These Arms Were Made For Walking


Unlike their Echinoderm brethren, brittle stars do not move along on tube feet that can propel them in any direction.  Instead, brittle stars ‘walk’.  This mode of movement by brittle stars is even more astonishing when it is considered that brittle stars, like all echinoderms, are not bilaterally symmetrical, i.e mirror imaged halves.  All echinoderms are radially symmetrical, like a less tasty pie or pizza. Indeed, they exhibit pentamerism with five equal parts.

It’s easier to have a gait when you are bilateral.

At the beginning of the video above you can see that brittle stars move by using only 4 of their five limbs.  A central limb appears to point forward and do much of nothing else. New work with the fantastic title “Getting around when  you’re round” by by a graduate student at Brown University, Henry Astley, provides the first quantitative analysis of this behavior.

Brittle stars pull this synchronized movement, i.e. rowing (A Below), off without a brain.  Yet, in brittle stars the forlimbs are tightly coupled. “The forelimbs appear to function as a rotating strut during rowing, propelling the body disk via the sweeping motions of long limbs.” But even more amazing, as shown by Astley, is that brittle stars have found a mechanism to choose any of its five limbs to direct its movement.  Any of the arms are capable of being the front, i.e. a lazy leg gets to ‘lead’ and apparently gets a free ride (Left).  When the brittle start wants to change direction, it picks a new leg to be the front and starts moving in that direction.  This is unlike how we move.  We first rotate our bodies and then move in the new direction.

Astley also describes another locomotory behavior, reverse rowing (C below). At 0:22 in the video above you can see a brittle star moving by reverse rowing.  In this behavior there is no lead leg, but rather a straggler.  During reverse rowing, the forelimbs both rotate and pull the body disk forward by shortening via a series of bends.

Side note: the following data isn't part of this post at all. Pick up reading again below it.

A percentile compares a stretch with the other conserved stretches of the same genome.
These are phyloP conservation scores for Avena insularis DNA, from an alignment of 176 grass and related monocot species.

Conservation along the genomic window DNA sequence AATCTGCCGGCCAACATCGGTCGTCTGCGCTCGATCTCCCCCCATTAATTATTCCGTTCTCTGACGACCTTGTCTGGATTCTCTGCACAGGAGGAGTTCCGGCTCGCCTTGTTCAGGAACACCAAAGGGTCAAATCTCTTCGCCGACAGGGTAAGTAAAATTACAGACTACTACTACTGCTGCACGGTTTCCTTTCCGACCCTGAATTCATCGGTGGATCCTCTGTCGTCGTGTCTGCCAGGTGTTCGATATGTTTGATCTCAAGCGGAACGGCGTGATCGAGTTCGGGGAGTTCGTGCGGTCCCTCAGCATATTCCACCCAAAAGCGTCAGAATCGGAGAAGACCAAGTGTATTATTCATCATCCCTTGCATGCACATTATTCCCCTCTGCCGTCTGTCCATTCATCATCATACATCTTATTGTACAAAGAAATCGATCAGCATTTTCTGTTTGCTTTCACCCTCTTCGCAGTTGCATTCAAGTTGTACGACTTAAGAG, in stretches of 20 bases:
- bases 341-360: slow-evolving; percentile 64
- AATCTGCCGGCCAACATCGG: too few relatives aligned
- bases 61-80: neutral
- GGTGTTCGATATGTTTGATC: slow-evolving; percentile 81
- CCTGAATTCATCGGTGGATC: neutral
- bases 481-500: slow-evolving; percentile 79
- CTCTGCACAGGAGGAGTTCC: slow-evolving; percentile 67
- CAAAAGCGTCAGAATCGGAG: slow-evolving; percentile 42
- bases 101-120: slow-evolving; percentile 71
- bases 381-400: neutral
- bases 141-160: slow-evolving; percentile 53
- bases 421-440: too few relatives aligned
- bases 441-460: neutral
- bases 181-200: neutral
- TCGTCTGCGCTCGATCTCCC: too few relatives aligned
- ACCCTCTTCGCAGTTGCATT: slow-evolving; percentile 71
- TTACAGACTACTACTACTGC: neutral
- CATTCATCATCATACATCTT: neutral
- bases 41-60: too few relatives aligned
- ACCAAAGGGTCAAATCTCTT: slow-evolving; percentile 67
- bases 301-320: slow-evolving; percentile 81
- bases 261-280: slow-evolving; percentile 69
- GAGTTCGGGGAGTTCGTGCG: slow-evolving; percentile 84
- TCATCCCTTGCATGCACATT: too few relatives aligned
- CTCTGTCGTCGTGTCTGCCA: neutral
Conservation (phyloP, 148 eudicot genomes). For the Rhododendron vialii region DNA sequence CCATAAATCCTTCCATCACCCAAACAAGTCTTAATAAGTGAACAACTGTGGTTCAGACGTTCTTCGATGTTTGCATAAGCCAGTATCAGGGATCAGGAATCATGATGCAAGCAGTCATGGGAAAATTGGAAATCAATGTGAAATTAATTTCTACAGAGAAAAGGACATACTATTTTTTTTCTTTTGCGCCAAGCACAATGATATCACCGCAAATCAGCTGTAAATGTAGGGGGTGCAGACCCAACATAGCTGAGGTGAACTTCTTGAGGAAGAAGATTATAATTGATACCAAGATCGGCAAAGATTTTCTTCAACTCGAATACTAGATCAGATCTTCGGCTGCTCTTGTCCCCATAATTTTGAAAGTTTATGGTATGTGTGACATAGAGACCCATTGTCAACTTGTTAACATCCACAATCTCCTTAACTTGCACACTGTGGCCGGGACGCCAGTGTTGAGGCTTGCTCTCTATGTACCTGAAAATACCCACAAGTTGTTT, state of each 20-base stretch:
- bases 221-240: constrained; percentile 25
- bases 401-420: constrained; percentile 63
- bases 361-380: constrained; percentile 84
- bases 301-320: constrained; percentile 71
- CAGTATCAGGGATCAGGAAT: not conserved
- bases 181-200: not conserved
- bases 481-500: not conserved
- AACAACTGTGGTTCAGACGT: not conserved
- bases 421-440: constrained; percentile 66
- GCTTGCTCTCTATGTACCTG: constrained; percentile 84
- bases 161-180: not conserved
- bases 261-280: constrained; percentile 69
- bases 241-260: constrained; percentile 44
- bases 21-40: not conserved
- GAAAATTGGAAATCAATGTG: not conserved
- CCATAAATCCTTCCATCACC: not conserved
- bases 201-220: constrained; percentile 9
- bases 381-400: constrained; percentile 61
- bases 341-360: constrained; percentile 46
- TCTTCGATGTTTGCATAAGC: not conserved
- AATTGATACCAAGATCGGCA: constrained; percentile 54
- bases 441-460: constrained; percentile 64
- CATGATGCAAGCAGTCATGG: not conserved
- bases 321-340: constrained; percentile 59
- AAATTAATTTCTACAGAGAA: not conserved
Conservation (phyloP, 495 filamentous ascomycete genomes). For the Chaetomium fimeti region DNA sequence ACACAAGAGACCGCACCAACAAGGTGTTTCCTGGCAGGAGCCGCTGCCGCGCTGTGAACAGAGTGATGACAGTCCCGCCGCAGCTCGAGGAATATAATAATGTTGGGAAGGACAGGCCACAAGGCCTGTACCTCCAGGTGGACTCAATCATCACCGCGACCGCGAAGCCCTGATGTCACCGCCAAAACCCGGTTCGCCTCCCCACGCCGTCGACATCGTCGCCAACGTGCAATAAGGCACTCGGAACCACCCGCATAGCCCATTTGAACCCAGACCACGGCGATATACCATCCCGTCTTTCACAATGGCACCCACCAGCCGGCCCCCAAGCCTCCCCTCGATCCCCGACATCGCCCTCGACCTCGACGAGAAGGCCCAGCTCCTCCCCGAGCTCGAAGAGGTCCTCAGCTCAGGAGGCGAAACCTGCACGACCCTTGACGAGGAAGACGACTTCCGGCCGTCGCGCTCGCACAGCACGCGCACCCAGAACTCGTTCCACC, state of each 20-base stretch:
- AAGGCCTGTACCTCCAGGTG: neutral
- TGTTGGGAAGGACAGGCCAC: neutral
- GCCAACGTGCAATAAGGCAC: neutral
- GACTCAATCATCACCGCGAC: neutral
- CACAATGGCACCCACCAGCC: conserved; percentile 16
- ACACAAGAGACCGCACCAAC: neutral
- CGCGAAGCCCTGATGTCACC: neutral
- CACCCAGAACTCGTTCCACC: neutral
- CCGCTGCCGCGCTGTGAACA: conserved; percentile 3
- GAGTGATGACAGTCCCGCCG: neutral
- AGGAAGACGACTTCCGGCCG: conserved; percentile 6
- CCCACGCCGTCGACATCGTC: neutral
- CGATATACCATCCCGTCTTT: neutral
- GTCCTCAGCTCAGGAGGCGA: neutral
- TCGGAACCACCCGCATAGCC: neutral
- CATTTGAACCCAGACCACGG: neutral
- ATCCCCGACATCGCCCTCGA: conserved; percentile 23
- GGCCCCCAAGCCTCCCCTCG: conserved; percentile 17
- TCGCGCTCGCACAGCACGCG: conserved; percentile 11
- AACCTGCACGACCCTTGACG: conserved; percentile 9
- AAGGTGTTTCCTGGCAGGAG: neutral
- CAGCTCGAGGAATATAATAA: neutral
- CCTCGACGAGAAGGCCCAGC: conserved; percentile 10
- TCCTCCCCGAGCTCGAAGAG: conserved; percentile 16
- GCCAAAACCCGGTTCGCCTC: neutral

Why do brittle stars row? Astley suggest that the preference for symmetrical arm propulsion may be due to mechanical benefits. The body rests on the seafloor and thus continued support of limbs, like in us, is not needed. Thus synchronous movements of the arms can be free to work in unison and generate symmetrical forces and displacement. Interestingly this also in other animals that scrap their tummies on the ground–sea turtles and mudskippers.

I guess there is only one thing to do now.  Listen to some Nancy Sinatra.

Dr. M (1606 Posts)

Craig McClain is the Assistant Director of Science for the National Evolutionary Synthesis Center, created to facilitate research to address fundamental questions in evolutionary science. He has conducted deep-sea research for 11 years and published over 40 papers in the area. He has participated in dozens of expeditions taking him to the Antarctic and the most remote regions of the Pacific and Atlantic. Craig’s research focuses mainly on marine systems and particularly the biology of body size, biodiversity, and energy flow. He focuses often on deep-sea systems as a natural test of the consequences of energy limitation on biological systems. He is the author and chief editor of Deep-Sea News, a popular deep-sea themed blog, rated the number one ocean blog on the web and winner of numerous awards. Craig’s popular writing has been featured in Cosmos, Science Illustrated, American Scientist, Wired, Mental Floss, and the Open Lab: The Best Science Writing on the Web.





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2 comments on “These Arms Were Made For Walking
  1. Pingback: Brittle Star info

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